Psalm 33:8-15 Let all the earth fear the LORD; let all the inhabitants of the world stand in awe of Him. For He spoke, and it was done; He commanded, and it stood fast. The LORD brings the counsel of the nations to nothing; He makes the plans of the peoples of no effect. The counsel of the LORD stands forever, the plans of His heart to all generations. Blessed is the nation whose God is the LORD, the people He has chosen as His own inheritance. The LORD looks from heaven; He sees all the sons of men. From the place of His dwelling He looks on all the inhabitants of the earth; He fashions their hearts individually; He considers all their works.
Remember that as we go through this season: "He fashions their hearts individually." God judges. He has not gone way off somewhere. He is working out His purpose and just because He is the Great God, He is not interested only in the big nations, He is not interested in only in the big things, rather He is also interested in little old you and me as well.
We make many plans, but only His counsel is going to stand. It is His judgment that counts, and it is very likely that He is going to bend and shape your plans to fit His purpose.
Remember Mr. Armstrong used to say, "God has a way of turning lemons into lemonade." God's judgment will stand. It is a vital lesson of this holy day season.
Isaiah 27:12-13 And it shall come to pass in that day [that is always a good indicator of the time in which the context of these verses is set] that the LORD will thresh, from the channel of the River [whenever you see the river it almost invariably means the Euphrates River. Be careful because once in a while it will mean the Nile. It will mean one or the other, but most of the time it will mean the Euphrates] to the Brook of Egypt; [he is talking about a certain piece of land now that goes from what is today Iran all the way to Egypt. What falls in that territory is the land that God gave to Abraham] And you will be gathered one by one, O you children of Israel. So it shall be in that day: The great trumpet will be blown; they will come, who are about to perish in the land of Assyria, and they who are outcasts in the land of Egypt, and shall worship the LORD in the holy mount at Jerusalem.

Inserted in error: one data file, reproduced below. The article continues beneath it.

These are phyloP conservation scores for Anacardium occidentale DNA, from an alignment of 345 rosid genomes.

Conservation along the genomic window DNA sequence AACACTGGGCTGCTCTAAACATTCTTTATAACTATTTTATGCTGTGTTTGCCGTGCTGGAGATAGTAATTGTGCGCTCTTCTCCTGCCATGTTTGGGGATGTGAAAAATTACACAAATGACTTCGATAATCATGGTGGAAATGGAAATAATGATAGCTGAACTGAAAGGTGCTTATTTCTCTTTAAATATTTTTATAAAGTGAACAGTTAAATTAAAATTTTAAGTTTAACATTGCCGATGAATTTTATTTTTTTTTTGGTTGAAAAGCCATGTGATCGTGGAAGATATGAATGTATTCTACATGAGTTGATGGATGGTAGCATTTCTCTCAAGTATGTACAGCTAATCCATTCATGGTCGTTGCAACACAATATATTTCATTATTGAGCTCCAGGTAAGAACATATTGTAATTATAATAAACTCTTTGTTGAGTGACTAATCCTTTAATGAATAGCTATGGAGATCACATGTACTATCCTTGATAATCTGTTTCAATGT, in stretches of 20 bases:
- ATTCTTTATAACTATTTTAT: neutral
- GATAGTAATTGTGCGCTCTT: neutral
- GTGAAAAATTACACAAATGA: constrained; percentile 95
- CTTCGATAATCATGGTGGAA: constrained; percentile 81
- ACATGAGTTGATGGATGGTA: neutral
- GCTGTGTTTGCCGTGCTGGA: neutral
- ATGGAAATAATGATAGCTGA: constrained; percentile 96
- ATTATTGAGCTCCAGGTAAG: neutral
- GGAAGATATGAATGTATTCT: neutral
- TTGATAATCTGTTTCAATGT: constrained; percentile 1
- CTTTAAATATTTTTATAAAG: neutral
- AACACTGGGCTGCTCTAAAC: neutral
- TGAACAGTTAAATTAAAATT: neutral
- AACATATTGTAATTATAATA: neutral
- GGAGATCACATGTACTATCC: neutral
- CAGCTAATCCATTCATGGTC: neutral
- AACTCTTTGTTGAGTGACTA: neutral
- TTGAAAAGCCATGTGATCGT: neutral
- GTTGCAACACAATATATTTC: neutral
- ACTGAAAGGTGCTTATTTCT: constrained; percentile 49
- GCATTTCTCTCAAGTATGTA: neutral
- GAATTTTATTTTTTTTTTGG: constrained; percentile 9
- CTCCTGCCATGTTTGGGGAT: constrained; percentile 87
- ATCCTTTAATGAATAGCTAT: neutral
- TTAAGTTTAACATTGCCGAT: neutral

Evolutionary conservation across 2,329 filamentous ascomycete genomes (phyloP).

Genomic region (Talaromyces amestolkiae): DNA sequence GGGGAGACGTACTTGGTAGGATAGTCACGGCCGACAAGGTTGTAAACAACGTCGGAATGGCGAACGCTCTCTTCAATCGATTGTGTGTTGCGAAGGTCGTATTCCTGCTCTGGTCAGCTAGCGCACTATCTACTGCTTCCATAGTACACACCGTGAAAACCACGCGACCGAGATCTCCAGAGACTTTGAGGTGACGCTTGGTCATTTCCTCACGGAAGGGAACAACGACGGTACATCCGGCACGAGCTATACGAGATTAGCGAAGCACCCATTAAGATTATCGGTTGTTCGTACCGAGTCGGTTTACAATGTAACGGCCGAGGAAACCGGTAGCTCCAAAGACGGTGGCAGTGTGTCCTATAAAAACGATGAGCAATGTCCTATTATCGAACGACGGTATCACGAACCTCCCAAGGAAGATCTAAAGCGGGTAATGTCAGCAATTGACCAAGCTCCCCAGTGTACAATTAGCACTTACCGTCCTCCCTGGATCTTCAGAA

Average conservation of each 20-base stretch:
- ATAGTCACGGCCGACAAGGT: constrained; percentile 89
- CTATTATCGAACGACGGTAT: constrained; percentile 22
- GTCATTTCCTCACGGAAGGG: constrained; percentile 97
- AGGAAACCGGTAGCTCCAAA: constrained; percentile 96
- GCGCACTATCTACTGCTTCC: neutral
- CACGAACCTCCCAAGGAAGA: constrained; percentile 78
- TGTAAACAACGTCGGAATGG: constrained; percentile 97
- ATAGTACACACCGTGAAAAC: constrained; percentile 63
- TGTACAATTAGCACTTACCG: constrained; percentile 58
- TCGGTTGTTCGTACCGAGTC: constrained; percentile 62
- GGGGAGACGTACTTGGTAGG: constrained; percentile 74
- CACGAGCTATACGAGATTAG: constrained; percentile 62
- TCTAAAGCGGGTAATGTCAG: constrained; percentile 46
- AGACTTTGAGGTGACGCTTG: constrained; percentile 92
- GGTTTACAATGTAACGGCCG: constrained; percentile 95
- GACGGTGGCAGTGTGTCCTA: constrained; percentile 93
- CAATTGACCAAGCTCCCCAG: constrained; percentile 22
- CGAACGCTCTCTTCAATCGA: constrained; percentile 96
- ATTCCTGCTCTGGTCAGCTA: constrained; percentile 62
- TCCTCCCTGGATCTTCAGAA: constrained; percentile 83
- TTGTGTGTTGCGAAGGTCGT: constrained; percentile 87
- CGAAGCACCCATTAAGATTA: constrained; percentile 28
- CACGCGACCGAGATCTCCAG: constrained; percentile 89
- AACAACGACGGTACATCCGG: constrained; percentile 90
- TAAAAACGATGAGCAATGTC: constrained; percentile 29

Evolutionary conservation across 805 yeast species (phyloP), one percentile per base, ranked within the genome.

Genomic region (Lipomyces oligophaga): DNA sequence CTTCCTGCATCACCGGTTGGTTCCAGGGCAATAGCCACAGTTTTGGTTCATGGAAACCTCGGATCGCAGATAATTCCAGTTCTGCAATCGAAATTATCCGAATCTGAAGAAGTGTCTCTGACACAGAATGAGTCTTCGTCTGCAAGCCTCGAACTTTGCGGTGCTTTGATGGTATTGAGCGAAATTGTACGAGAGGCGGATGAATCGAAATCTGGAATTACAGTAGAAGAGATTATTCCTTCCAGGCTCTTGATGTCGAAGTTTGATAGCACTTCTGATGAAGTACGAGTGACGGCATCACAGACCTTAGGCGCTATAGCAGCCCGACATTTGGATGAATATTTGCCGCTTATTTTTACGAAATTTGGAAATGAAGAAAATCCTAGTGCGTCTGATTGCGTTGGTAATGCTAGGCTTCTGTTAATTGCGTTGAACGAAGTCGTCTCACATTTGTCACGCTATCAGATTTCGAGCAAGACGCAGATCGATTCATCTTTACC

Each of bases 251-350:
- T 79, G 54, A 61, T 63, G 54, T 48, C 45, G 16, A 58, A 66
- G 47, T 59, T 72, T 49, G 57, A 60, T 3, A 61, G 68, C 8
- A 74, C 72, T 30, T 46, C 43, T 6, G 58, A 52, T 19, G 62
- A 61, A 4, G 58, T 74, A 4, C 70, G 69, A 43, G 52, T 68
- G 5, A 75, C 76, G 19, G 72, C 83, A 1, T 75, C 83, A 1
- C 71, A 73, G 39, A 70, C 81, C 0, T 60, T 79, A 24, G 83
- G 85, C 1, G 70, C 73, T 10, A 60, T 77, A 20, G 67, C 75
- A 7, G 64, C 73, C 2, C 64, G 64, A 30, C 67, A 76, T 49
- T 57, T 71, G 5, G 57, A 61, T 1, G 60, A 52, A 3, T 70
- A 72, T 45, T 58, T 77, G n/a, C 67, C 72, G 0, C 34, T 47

There is no doubt about the context then in which this appears. A great trumpet is going to be blown and that is undoubtedly the seventh trumpet. Now what is going to happen at the seventh trumpet? He tells you right in the context that He is going to bring the children of Israel back into their land. So the verse shows God making a judgment at that time that involves not only the people of Israel but also the land of Israel.
The word that is translated here "thresh" is not the ordinary word for that activity. Ordinarily whenever threshing is done, the grain is either shown in the Bible to be beaten by a stick—it will be laid on a fairly firm surface and then somebody hits it with a stick—or they will take a handful of stocks of the grain (wheat, barley, whatever it happens to be) and beat it against something that is solid, like a wall. The purpose for this is to break the wheat berries away from the stock, and it generally takes a fair amount of force to do this.
I went through this because the word thresh here is a little bit different. It does not indicate that kind of threshing. Instead, what it indicates is a method of threshing that is very careful and gentle. Here is God's judgment. At that time the children of Israel are not going to be in a condition where they need to be beaten. If we would add all of the scriptures together, we would find that they are going to be returning to their land weeping. Their wild spirit is broken. It has been broken, of course, through the tribulation and the Day of the Lord. So as He is gathering, it tells us that He is doing it one by one. He is leading them, as it were, by the hand.
The word thresh in this case is a term applied whenever one gently strikes a piece of fruit—a fruit like an apple, peach, or a pear—individually from the branch, or maybe the tree is gently shaken so that the fruit falls out.
At that time it is God's judgment that the children of Israel will need more than the usual amount of concern. What He is then indicating is not just a separation from the nations, or the separation from a fruit tree. In this case Israel is being separated from the nations, but also an act of purification is going on as well.
Revelation 11:15-18 Then the seventh angel sounded: And there were loud voices in heaven, saying, "The kingdoms of this world have become the kingdoms of our Lord and of His Christ, and He shall reign forever and ever!" The nations were angry, and Your wrath has come, and the time of the dead, that they should be judged, and that You should reward Your servants the prophets and the saints, and those who fear Your name, small and great, and should destroy those who destroy the earth."
The seventh trumpet sounds and the Son of God's active reign begins. It is announced and immediately after that the word judged appears. Connect this with I Peter 4:17 where it said that judgment is already on the church.
What we are looking at here in Revelation 11:15-18 is a different judgment. He tells us, in verse 18, that the nations are judged. The giving of a reward implies judgment, does it not? How much does one know how to give unless one evaluates or judges the situation? Then, another judgment is also implied: the destroying of those who destroy the earth. There are three judgments spoken of in verse 18 alone.